After the Cassini spacecraft's final dive into Saturn's atmosphere, the mission's scientists and engineers say they're proud of the little spacecraft that went far beyond expectations, sad to lose their constant view of Saturn and family of researchers, eager to return to that planet and its mesmerizing moons — and ready for some champagne.
Key members of the Cassini team gathered at NASA's Jet Propulsion Laboratory (JPL) in California today (Sept. 15) to address the media just after watching their spacecraft make its final plunge, gathering first-of-its-kind data about the ringed planet's atmosphere on the way down.
"When I look back over the Cassini mission, I see a mission that was running a 13-year marathon of scientific discovery, and this last orbit was just the last lap — and so we stood in celebration of successfully completing the race," Linda Spilker, the Cassini project scientist at JPL, said during the news conference. "I know I stood there with a mixture of applause and tears. Because it felt so much like losing a friend, a spacecraft I had gotten to know so well. [In Photos: Cassini Mission Ends with Epic Dive into Saturn]
"And yet in looking ahead, both an end and a beginning, there's so much left," she added. "So much incredible science left to figure out and understand — decades' worth — science that will span a generation."
The panelists dwelled on the spacecraft's extraordinary journey, which they said it executed flawlessly and beyond all expectations.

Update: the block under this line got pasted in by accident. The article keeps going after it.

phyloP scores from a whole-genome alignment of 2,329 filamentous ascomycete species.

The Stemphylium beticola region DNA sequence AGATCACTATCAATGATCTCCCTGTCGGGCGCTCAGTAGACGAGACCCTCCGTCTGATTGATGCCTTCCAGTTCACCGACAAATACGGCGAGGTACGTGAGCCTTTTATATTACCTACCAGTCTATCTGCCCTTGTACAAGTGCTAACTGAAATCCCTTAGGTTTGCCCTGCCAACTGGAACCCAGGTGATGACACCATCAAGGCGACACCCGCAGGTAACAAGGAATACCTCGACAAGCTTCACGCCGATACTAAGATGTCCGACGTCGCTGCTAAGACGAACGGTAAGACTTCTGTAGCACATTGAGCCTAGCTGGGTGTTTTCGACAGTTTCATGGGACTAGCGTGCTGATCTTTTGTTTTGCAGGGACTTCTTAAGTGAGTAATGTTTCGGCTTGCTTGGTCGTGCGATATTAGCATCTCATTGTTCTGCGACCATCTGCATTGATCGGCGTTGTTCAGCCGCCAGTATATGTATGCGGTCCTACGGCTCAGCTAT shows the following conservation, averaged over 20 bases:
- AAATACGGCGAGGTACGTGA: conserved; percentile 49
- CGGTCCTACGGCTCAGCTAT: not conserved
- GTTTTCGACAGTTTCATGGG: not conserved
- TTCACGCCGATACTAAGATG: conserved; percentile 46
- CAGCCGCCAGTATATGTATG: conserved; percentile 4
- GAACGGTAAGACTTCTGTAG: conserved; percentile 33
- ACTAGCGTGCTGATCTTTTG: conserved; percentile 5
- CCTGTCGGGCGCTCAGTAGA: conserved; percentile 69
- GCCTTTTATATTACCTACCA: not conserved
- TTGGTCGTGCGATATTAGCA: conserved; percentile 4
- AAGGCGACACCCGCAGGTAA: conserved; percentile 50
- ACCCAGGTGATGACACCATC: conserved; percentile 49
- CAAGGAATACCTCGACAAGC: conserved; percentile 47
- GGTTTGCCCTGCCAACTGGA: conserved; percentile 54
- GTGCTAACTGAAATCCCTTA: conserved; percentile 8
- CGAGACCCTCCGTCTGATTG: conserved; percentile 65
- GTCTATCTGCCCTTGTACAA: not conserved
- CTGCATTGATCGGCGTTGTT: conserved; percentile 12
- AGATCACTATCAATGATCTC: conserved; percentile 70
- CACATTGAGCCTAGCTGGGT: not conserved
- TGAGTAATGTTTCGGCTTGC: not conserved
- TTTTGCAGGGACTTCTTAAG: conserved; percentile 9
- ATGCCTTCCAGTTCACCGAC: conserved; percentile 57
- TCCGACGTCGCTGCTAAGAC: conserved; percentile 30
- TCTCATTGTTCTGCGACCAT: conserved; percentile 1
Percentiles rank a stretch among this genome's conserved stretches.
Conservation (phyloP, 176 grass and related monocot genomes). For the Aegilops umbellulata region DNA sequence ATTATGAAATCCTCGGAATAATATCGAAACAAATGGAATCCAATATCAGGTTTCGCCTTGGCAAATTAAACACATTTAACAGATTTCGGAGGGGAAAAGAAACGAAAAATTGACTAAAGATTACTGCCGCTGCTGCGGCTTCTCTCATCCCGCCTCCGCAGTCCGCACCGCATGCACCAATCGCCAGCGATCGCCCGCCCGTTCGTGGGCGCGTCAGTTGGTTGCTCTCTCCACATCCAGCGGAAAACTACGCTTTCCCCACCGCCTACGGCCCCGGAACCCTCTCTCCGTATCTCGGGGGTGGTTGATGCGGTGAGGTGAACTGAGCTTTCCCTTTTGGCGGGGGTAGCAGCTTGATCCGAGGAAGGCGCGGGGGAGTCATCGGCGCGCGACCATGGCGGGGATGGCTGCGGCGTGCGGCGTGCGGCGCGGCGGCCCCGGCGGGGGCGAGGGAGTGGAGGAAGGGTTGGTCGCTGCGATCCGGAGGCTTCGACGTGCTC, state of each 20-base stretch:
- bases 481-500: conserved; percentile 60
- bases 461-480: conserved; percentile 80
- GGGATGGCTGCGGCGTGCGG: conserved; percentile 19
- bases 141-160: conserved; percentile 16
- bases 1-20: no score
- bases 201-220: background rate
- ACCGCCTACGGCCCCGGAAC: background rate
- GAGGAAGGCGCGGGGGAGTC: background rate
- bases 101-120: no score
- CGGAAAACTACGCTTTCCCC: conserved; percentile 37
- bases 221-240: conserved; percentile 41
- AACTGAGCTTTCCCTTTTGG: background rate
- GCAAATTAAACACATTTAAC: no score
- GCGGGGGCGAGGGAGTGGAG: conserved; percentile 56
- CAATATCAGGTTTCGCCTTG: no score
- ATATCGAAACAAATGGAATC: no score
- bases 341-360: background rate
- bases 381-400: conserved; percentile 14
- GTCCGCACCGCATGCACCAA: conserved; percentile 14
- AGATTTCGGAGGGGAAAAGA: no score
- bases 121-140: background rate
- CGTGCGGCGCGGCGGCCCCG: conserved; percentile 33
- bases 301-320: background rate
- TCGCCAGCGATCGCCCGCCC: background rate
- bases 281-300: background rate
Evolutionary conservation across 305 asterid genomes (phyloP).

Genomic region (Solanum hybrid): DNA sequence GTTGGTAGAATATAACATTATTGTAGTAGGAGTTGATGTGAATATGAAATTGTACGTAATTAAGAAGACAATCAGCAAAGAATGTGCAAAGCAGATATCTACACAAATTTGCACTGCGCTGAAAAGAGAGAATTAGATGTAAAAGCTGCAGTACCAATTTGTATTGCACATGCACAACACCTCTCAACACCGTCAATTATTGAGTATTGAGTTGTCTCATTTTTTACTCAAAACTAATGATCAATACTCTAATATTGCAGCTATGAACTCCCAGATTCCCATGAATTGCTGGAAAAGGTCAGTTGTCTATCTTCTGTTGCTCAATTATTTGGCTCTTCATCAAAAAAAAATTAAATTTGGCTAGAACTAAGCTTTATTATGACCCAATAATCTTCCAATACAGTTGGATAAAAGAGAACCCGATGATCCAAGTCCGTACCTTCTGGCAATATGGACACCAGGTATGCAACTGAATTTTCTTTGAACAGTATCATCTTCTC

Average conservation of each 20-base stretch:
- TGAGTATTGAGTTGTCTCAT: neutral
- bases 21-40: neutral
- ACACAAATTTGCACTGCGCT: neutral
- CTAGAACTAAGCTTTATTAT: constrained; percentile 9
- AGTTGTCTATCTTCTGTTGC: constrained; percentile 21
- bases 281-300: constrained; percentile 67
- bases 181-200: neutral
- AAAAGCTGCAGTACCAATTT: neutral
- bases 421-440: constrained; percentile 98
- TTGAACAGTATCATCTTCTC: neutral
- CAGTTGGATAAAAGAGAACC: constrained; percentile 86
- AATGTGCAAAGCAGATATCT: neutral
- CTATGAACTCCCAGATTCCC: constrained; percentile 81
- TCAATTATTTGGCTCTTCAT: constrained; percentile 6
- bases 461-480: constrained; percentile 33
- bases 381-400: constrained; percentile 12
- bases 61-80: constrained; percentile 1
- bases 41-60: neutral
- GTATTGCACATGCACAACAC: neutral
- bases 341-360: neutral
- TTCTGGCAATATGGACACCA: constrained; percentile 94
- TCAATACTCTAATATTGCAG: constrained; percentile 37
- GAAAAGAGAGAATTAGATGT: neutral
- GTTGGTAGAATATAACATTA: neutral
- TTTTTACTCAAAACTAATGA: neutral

"I almost have no words," Julie Webster, the Cassini spacecraft operations manager at JPL, said at the news conference. "We've had 13 years at Saturn but 20 years of an incredible spacecraft that was designed by people — and I can't emphasize this enough — that had 30 years of experience when they designed it. They took all the lessons learned from the Voyagers, and the Galileos, and the Magellans, and Mars Observer, and built a perfect spacecraft. Right to the last end."
Webster wasn't nervous during the final dive — Cassini's first unprecedented plunge between Saturn and its rings in April was far more nerve-wracking. "I could barely speak, I could barely breathe, when we were waiting for that signal, to say that we got through, inside the rings," she said. "And this last time, I have no words, because it did exactly what it said it was supposed to do. Even better. As it always did." [How Cassini's Saturn Mission Worked (Infographic)]
Earl Maize, the Cassini program manager at JPL, said he had "a whole potpourri" of feelings — particularly that it was an extension of the researchers' senses at Saturn, and now that connection is gone.
As for the Cassini spacecraft itself: "I can talk about it being a robot that finished the end of its serviceable life and needs to be put in the junk pile, and there's an element of truth to that," he said. "There's also an element of truth that it's been our companion, and our dutiful servant for several decades. It is a loss, but there's also a sense of serenity and peace with that, because we've done exactly what we believe is the correct thing."